Coupled with its new (at the time) multi-version concurrency control (MVCC) transaction manager and ability to control the low-level data structure format, we were able to design a bitwise-optimized matching algorithm. As a result, the eXtremeDB-based implementation dropped the response time of a single request down to seventy-six microseconds on the exact same hardware; it also reduced memory usage by two-thirds. 

Q4. What are the main challenges you have encountered to achieve high performance data access?

Jonah H. Harris: Largely, a primary challenge is defining the appropriate structure to store and query data. Relational databases are great for general-purpose data management. On the other hand, NoSQL-oriented systems are great for flexibility. Similarly, systems such as Redis provide a unique ability to perform tasks that can’t easily be done with great performance in a traditional database management system. When designing an application, you have to choose the best tool for the job and make trade-offs where necessary. In some cases, this requires utilizing multiple data management technologies or sacrificing performance on one task in favor of another. It’s hard to find a system that’s both as flexible as it is fast: eXtremeDB is really the only contender in that category I’ve found.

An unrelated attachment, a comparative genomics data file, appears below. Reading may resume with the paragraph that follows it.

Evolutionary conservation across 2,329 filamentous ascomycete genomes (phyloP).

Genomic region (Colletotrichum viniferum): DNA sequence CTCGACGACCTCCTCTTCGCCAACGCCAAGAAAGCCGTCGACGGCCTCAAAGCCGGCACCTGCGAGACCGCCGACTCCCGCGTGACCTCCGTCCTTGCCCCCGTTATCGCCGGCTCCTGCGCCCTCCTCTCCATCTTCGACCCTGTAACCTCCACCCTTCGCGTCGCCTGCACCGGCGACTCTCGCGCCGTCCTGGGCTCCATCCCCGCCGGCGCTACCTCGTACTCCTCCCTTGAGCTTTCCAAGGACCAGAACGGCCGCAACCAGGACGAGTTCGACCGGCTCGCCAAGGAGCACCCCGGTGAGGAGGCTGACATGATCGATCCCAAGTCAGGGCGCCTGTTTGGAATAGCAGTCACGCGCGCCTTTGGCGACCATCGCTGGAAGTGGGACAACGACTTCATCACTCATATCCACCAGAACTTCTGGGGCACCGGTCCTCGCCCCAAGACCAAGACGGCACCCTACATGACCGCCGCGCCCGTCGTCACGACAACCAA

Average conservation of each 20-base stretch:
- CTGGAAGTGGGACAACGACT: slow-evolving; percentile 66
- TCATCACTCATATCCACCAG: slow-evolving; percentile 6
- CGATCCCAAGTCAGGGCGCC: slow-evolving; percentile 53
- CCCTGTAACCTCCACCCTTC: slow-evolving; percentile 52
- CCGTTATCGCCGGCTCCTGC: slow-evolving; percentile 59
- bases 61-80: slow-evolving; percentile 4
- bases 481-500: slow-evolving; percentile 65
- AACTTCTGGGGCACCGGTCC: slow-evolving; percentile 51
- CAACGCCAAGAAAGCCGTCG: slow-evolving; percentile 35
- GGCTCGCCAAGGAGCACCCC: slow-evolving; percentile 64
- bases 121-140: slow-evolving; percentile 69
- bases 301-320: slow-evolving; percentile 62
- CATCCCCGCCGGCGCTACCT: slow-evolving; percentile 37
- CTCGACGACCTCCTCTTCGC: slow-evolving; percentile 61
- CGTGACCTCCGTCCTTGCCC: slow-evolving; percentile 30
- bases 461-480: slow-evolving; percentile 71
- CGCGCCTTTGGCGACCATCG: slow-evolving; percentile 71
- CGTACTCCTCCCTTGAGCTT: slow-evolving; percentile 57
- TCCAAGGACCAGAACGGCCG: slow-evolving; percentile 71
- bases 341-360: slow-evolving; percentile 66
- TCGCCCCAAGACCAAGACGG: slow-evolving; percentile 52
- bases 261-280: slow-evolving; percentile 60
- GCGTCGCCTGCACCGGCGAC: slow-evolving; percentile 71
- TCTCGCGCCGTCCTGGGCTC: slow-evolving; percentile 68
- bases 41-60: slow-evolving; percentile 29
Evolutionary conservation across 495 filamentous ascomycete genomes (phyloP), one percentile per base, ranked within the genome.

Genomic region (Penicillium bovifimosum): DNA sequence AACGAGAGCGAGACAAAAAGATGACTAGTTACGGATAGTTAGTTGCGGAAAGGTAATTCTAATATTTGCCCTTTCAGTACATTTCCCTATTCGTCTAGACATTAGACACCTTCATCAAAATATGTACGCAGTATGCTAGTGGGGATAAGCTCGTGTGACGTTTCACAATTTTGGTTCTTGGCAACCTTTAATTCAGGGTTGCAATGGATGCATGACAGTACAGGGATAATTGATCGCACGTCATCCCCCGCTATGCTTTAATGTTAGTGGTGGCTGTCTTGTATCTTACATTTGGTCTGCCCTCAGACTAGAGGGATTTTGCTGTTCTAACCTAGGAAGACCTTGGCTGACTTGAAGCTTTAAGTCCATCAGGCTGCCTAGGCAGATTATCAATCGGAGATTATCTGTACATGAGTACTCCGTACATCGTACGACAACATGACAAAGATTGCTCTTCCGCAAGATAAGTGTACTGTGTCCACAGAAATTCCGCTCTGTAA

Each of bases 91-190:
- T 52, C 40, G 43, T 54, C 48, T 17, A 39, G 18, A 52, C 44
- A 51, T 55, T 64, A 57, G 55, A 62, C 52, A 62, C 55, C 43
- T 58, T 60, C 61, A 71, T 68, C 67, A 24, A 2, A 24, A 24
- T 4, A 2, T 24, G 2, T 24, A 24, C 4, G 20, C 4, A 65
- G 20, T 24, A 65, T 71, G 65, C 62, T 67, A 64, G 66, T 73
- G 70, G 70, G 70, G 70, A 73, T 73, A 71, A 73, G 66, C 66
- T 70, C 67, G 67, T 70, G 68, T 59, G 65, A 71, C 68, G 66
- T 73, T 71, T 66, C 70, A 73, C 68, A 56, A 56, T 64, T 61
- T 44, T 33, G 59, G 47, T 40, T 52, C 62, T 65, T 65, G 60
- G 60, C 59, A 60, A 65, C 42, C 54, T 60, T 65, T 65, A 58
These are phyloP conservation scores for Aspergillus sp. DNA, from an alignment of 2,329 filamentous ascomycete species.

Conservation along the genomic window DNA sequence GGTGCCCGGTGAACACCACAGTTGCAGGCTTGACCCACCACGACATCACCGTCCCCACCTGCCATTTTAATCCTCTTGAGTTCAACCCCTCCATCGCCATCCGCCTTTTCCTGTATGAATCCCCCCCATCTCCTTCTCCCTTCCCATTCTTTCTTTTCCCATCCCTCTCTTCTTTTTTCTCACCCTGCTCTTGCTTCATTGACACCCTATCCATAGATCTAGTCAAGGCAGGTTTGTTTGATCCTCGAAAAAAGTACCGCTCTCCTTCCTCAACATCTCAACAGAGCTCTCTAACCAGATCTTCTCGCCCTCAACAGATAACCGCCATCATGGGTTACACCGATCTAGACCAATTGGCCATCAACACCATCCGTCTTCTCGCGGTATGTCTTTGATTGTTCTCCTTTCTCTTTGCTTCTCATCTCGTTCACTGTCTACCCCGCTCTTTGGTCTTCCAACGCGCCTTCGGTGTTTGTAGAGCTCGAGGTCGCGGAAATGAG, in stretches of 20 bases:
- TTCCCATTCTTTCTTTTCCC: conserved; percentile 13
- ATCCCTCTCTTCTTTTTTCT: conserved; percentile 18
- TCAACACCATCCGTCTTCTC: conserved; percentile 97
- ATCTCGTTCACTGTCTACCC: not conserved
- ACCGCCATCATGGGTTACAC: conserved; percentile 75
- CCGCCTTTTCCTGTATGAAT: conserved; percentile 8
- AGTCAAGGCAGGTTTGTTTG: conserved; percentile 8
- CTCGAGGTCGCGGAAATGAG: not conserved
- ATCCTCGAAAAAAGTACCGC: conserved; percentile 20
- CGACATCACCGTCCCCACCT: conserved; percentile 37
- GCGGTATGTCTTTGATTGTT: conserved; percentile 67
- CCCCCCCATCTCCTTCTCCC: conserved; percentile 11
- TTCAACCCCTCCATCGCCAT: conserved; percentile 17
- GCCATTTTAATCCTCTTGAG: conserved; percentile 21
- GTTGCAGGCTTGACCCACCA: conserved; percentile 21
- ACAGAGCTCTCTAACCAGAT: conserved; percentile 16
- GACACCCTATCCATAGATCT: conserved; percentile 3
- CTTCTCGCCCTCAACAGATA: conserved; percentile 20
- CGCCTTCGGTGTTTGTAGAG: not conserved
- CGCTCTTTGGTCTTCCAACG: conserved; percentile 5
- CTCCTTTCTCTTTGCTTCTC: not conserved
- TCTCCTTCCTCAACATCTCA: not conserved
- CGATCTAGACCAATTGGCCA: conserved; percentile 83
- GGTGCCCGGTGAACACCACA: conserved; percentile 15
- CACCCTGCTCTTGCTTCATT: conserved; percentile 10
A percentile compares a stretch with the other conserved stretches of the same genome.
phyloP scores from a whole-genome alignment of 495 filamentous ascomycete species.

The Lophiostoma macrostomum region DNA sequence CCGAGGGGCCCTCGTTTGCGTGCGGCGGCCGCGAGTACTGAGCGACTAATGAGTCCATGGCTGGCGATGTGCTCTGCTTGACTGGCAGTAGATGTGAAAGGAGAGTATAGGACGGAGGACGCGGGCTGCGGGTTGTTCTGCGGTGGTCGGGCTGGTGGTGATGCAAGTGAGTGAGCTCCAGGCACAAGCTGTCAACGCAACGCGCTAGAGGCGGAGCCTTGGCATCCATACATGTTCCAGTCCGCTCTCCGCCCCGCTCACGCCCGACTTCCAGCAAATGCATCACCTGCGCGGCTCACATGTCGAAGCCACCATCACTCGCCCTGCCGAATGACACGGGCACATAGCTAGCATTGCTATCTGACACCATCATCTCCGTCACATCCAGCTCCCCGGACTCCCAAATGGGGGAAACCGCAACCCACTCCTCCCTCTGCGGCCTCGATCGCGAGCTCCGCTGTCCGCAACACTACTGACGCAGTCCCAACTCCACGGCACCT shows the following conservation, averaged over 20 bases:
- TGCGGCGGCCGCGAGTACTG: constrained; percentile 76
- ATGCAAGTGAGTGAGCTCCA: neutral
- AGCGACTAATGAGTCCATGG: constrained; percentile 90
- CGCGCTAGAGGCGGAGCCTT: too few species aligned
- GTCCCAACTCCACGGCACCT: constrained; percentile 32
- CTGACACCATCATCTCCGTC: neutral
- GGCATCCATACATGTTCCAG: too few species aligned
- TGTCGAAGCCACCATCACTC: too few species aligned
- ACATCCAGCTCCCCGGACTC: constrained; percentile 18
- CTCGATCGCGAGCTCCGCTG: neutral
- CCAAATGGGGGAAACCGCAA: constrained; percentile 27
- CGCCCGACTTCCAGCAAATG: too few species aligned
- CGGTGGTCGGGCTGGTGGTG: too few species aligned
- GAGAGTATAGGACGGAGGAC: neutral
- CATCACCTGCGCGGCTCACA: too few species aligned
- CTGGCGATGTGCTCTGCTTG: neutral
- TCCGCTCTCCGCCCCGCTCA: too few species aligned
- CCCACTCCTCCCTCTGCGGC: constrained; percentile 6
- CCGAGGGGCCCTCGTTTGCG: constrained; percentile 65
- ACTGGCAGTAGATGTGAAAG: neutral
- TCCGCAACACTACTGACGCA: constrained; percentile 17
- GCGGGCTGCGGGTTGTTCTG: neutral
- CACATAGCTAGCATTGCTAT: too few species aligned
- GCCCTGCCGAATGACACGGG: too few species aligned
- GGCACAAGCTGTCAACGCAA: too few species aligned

Q5. Can you tell us about some of the work you have done with eXtremeDB?

Jonah H. Harris: In addition to the BlindDate case mentioned above, we experimented with storing a graph database structure in eXtremeDB – it was highly performant and gave us the ability to store the graph in an optimal form while also making it queryable via SQL.

eXtremeDB is so good that I have personally licensed it to develop and test out my own ideas and implementations of various systems. I’ve built everything from a Redis-compatible service to real-time recommender systems based on eXtremeDB.